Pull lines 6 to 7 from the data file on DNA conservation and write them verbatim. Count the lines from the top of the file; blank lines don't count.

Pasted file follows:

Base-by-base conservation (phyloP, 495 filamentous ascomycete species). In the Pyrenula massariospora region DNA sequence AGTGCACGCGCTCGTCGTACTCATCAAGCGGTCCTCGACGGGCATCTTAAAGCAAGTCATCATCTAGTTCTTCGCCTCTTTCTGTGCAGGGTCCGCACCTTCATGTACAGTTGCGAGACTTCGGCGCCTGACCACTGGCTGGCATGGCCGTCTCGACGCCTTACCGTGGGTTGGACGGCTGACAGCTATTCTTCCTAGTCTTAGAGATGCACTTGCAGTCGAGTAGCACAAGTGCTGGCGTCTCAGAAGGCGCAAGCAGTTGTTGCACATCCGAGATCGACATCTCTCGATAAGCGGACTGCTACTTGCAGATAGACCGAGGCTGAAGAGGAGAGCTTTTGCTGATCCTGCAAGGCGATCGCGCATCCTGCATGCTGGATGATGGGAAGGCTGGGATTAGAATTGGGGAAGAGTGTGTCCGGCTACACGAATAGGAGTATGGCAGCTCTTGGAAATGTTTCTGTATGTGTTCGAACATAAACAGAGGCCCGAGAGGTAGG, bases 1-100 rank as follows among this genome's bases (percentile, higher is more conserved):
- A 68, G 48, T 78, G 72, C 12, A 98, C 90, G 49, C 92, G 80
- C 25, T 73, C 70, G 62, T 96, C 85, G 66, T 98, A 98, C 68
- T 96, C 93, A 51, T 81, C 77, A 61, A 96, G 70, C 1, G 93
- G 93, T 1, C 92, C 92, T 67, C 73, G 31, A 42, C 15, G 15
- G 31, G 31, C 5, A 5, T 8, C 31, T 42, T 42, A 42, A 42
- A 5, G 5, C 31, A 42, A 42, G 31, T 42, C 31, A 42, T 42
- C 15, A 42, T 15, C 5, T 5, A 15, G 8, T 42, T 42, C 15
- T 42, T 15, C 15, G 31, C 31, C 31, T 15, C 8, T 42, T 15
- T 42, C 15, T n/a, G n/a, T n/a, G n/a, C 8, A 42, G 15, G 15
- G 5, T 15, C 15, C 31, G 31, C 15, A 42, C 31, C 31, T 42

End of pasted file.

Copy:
- G 31, G 31, C 5, A 5, T 8, C 31, T 42, T 42, A 42, A 42
- A 5, G 5, C 31, A 42, A 42, G 31, T 42, C 31, A 42, T 42